A teen tries to commit suicide by crashing her car in this debut from an adolescent author.
High school junior Liz Emerson hovers between life and death in the hospital after purposefully running her car off the road, while friends, teachers and curious classmates gather to stand watch and hope for the best. Strategically timed flashbacks to weeks, days and minutes before the crash, some voiced by Liz’s platitude-spouting childhood imaginary friend, reveal a wealthy, popular girl tortured by regret over her cruel actions against others. Her father died when she was young, and her widowed mother ignores Liz in favor of her globe-trotting job, but Liz knows that’s no excuse for getting a friend hooked on drugs, urging another friend to have an abortion and making a mean viral video of a boy who has a crush on her. “Some nights, Liz looked back and counted the bodies, all the lives she had ruined simply by existing. So she chose to stop existing.” Will Liz pull through? Depending on whether they identify with Liz or her victims, readers may be split about the novel’s abrupt ending. Even though the text is peppered with clichés, the inventive structure and inspired use of the imaginary-friend narrator help overcome the earnest, immature prose and heavy-handed messages.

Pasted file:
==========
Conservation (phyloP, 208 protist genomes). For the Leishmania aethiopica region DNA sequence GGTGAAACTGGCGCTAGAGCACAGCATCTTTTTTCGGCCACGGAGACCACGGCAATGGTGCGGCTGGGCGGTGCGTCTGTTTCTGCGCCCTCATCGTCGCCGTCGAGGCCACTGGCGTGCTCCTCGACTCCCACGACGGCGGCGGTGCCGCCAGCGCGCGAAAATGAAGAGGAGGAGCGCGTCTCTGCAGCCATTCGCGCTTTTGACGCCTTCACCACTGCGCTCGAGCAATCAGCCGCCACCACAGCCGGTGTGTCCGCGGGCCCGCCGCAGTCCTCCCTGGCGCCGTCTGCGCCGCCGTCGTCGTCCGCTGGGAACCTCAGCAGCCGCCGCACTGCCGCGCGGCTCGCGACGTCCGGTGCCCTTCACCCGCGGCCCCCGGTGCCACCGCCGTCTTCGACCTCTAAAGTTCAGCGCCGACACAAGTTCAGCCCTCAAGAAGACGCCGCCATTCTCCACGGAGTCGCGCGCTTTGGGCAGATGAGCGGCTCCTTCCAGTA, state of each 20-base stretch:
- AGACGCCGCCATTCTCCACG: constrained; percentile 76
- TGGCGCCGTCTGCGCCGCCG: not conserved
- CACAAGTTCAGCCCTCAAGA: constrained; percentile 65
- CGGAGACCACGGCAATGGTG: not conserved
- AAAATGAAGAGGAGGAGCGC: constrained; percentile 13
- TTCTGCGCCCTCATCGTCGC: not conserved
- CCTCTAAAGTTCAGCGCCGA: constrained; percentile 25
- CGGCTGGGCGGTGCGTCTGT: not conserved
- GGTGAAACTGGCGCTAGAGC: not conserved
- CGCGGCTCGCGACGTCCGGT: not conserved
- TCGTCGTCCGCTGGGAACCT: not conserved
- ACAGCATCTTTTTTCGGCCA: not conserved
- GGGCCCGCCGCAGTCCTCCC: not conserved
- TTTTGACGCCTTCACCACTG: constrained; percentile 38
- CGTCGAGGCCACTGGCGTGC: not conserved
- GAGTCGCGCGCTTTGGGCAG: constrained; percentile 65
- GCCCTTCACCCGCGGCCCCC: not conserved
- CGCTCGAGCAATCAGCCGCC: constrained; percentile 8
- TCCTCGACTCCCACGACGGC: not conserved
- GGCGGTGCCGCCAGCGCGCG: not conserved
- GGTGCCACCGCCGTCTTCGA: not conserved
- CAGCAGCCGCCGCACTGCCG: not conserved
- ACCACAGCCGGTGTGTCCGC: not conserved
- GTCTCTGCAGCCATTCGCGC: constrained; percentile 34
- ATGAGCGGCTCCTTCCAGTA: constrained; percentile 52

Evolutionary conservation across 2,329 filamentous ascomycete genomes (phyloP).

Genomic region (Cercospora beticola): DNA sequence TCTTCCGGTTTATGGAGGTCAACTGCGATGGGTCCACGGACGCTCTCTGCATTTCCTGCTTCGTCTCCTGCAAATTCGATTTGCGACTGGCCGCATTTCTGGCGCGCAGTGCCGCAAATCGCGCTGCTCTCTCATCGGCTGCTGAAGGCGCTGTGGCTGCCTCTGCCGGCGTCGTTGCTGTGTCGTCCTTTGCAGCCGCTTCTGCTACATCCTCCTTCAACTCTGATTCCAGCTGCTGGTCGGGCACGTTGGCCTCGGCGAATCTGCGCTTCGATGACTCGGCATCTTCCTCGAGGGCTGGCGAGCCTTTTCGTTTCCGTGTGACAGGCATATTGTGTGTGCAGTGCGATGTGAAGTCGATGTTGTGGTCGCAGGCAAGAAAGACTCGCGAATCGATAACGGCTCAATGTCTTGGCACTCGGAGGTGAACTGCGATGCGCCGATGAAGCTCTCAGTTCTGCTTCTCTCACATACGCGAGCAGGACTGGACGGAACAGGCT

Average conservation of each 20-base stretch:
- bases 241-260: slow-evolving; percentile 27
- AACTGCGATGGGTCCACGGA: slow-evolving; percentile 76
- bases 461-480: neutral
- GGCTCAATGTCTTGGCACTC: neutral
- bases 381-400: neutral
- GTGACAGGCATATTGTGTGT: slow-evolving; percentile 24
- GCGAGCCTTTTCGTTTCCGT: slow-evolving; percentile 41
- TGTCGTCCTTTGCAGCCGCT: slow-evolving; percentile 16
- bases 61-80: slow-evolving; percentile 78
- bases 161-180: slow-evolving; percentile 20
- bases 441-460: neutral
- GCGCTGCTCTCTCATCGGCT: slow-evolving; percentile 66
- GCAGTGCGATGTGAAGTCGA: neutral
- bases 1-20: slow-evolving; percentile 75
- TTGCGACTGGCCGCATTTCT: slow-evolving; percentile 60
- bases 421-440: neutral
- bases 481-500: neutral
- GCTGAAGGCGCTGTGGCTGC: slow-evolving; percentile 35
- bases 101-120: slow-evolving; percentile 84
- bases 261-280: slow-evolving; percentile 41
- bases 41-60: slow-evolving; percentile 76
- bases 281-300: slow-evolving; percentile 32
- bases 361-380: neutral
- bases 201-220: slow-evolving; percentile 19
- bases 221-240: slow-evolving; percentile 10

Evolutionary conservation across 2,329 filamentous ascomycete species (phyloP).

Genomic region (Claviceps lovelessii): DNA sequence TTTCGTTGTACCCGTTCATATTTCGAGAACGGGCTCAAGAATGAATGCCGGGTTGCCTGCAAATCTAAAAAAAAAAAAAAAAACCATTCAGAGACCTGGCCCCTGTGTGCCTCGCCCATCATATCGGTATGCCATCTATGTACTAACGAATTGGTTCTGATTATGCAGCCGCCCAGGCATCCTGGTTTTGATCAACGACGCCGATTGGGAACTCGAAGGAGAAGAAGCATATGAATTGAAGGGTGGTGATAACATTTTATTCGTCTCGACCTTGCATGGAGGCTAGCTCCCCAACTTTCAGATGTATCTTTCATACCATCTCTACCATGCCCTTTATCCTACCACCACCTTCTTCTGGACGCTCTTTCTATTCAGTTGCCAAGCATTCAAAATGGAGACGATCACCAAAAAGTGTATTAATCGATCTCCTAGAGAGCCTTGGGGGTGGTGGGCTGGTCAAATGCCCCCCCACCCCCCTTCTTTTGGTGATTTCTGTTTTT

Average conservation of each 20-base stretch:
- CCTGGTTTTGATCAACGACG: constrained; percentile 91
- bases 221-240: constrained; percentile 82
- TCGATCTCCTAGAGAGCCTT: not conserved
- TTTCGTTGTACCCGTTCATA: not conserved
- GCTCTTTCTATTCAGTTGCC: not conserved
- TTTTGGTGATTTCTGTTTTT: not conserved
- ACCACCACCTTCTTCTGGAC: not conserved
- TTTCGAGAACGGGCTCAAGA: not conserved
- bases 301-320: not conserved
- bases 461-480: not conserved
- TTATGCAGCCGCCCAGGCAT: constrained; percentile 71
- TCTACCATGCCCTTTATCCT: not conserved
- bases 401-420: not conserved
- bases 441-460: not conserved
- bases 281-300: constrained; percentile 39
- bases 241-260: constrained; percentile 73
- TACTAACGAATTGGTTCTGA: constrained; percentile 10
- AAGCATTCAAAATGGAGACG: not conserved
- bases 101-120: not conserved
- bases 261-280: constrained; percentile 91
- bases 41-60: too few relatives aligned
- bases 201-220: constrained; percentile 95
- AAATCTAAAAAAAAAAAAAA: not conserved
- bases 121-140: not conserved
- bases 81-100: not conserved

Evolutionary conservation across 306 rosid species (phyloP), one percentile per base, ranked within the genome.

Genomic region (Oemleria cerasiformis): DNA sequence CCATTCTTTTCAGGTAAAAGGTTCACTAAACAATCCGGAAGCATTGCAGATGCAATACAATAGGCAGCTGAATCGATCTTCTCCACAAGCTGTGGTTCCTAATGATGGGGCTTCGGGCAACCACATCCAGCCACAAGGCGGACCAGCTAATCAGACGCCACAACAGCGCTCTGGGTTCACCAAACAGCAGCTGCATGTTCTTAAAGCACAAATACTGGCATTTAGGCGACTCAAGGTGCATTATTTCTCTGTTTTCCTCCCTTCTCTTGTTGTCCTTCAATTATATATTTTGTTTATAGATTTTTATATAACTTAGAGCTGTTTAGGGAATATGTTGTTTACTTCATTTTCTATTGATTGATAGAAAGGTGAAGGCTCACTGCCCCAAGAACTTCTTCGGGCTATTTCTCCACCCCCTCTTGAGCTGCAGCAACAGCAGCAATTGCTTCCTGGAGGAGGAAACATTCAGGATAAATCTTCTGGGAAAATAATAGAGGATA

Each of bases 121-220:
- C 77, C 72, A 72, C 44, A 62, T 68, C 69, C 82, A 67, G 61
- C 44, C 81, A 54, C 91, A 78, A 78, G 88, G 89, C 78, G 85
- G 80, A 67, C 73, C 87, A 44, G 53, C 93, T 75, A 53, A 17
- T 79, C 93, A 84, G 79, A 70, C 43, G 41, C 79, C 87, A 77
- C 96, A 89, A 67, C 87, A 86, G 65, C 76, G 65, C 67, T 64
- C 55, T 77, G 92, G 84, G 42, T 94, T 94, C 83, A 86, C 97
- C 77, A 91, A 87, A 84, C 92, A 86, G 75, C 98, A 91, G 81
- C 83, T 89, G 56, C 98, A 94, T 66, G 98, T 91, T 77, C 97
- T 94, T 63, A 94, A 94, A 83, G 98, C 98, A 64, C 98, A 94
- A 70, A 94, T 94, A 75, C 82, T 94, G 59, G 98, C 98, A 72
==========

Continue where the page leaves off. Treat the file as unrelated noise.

Superior scaffolding, didactic execution. (Fiction. 13-16)